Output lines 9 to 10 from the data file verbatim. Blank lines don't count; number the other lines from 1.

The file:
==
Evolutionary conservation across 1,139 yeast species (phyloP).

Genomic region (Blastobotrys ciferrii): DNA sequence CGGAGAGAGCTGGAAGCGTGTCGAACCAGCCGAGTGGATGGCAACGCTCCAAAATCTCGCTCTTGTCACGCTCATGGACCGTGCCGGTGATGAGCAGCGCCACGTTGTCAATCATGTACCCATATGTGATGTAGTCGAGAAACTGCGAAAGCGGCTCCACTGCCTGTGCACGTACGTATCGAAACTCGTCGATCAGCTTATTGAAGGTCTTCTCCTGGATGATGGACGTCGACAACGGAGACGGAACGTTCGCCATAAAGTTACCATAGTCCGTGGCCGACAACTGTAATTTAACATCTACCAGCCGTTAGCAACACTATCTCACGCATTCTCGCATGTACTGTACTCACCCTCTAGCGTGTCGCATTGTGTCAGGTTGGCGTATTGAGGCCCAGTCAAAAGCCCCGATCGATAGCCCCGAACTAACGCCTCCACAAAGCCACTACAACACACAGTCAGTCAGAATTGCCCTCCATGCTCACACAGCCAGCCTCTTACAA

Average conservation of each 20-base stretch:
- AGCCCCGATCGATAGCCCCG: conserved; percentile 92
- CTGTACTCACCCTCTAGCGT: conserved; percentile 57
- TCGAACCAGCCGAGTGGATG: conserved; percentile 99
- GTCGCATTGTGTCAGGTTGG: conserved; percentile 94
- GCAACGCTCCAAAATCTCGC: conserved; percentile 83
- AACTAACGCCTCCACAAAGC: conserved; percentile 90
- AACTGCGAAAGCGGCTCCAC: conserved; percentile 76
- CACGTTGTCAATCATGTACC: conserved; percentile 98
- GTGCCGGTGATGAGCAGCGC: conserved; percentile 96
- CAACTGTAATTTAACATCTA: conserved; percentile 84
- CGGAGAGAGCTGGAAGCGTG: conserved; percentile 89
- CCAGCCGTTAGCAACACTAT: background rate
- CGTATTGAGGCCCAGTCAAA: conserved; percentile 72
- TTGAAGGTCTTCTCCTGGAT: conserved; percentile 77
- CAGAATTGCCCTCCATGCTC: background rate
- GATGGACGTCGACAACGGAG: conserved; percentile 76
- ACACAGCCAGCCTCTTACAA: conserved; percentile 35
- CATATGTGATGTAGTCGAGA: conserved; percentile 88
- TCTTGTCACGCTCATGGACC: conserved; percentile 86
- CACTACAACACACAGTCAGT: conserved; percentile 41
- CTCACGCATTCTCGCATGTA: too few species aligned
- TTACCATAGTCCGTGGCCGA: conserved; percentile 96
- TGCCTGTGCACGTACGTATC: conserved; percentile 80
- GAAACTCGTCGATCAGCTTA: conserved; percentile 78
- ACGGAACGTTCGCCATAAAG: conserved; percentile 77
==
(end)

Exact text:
- AACTAACGCCTCCACAAAGC: conserved; percentile 90
- AACTGCGAAAGCGGCTCCAC: conserved; percentile 76